Finally, the low-carbon energy transition will help thwart climate change and reduce the carbon intensity of the Philippines’ power sector, as well as improve its energy system resilience. Since the Philippines is made up of more than 7,000 islands, distributed renewable energy (DRE) systems that are not dependent on the transportation of fuel are well-suited to the country's geographic profile. This reduces the need for extra-long transmission lines that can be exposed to intense storms or other natural disturbances. DREs, especially those backed by batteries, can provide fast backup power during calamities, making the energy system more resilient.

A Tipping Point for Renewable Energy?

While the national government has already taken some steps to transition away from fossil fuels, coal continues to dominate the Philippines’ power supply.

The Green Energy Option Program (GEOP) is a provision of a 2008 national renewable energy law envisioned to transform the energy system by allowing commercial and industrial energy users to opt for 100% renewable energy. If implemented well, the GEOP could usher in a new business-as-usual scenario — one that no longer leans on fossil fuels, but instead makes renewable, green power the default choice because it is the option that makes economic, environmental and practical sense. However, the GEOP has remained unenforced for more than a decade.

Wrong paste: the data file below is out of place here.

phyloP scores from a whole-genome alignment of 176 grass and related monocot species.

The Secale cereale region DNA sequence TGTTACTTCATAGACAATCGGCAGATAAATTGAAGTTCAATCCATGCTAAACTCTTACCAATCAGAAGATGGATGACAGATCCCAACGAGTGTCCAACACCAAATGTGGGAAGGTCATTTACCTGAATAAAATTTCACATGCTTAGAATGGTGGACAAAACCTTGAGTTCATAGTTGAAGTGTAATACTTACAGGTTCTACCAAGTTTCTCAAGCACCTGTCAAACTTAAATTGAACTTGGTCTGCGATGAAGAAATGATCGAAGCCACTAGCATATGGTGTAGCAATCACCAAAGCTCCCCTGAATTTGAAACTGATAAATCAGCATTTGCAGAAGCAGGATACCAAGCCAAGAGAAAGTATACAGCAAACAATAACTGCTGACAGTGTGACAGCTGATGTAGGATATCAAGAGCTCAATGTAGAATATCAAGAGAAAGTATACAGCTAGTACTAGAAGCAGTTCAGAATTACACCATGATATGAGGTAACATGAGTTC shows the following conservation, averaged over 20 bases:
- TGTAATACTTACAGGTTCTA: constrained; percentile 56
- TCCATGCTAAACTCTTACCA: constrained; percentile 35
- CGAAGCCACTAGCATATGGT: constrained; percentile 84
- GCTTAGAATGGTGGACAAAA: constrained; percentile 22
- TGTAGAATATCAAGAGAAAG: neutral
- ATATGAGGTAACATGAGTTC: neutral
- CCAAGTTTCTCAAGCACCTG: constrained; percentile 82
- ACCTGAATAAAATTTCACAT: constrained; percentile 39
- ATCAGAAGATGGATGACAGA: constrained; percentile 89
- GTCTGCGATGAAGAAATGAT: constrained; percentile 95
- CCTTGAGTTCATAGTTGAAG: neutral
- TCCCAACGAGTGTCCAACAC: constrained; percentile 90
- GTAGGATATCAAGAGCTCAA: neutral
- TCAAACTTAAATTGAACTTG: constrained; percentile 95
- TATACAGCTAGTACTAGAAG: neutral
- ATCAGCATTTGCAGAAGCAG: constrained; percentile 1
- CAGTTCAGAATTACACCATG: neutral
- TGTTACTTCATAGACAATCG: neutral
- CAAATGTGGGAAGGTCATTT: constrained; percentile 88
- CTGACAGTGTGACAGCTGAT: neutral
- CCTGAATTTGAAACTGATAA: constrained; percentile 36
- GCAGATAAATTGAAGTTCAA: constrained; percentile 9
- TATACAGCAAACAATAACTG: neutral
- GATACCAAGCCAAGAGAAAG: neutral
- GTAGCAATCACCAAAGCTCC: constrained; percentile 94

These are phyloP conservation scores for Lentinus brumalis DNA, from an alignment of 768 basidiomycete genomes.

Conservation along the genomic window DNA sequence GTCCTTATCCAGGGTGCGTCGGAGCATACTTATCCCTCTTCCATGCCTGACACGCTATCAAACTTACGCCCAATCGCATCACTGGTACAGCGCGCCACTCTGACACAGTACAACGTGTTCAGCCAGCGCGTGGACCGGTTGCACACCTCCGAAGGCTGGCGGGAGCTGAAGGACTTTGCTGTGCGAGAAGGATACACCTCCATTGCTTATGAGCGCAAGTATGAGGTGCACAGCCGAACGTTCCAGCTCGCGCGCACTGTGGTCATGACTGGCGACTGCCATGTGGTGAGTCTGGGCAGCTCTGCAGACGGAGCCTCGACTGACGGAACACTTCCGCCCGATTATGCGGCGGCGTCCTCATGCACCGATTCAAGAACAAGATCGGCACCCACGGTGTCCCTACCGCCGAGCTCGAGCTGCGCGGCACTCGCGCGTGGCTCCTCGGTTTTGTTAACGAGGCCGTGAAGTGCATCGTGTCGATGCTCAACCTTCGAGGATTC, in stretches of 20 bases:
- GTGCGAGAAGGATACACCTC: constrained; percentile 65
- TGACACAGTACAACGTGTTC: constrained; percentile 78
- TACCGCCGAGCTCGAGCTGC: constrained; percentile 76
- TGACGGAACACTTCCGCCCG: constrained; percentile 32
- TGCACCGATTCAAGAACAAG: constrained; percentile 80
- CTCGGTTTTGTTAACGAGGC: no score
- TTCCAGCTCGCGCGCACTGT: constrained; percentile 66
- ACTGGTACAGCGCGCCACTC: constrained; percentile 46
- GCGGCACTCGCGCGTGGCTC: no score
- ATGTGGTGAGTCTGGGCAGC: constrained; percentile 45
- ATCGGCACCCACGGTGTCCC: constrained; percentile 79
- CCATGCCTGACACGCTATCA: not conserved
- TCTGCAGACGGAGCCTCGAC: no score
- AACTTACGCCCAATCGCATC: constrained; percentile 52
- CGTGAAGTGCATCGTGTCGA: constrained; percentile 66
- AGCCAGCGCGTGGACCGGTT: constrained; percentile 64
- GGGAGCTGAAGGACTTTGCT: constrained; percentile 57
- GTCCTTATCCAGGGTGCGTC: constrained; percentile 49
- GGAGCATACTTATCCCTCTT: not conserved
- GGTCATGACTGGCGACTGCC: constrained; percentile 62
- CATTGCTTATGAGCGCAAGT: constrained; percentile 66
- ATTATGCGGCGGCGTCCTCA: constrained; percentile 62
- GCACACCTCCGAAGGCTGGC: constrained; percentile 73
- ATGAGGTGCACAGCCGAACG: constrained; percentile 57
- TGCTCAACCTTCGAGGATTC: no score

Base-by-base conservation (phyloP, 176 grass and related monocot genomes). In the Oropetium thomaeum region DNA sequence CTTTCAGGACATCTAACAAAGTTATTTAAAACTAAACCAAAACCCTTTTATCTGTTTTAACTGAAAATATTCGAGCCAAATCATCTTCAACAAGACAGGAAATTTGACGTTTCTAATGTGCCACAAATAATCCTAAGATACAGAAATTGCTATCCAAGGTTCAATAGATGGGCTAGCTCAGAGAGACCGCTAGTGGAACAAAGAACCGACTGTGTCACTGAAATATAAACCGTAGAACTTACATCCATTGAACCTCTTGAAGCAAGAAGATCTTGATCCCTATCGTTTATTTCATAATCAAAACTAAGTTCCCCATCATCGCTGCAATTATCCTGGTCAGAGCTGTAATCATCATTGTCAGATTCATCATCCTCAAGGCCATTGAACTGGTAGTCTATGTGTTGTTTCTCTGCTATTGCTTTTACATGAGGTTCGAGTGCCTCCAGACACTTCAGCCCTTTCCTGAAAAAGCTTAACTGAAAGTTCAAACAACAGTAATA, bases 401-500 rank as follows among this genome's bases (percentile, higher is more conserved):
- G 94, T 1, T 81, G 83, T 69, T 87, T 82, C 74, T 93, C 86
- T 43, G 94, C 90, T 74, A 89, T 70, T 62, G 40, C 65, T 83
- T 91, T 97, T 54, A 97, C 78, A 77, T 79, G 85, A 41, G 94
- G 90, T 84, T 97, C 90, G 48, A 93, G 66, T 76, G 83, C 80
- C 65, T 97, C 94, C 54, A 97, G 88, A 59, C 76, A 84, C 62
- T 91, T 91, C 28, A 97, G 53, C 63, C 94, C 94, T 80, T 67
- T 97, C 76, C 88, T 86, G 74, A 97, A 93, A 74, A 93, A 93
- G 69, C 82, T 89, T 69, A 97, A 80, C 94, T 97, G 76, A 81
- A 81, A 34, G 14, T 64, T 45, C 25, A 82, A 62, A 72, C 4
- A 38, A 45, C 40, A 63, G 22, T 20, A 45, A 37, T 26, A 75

But this may be poised to change: On July 29, 2021, a group of leading companies headed by Toyota Motor Philippines released a joint statement of support pushing for a rapid, full implementation of the GEOP. Notably, Toyota Philippines was joined by AC Energy, the energy arm of the country's oldest conglomerate, which last year announced to great fanfare its plans to fully divest from coal by 2030 on the way to becoming Southeast Asia’s largest listed renewable energy developer.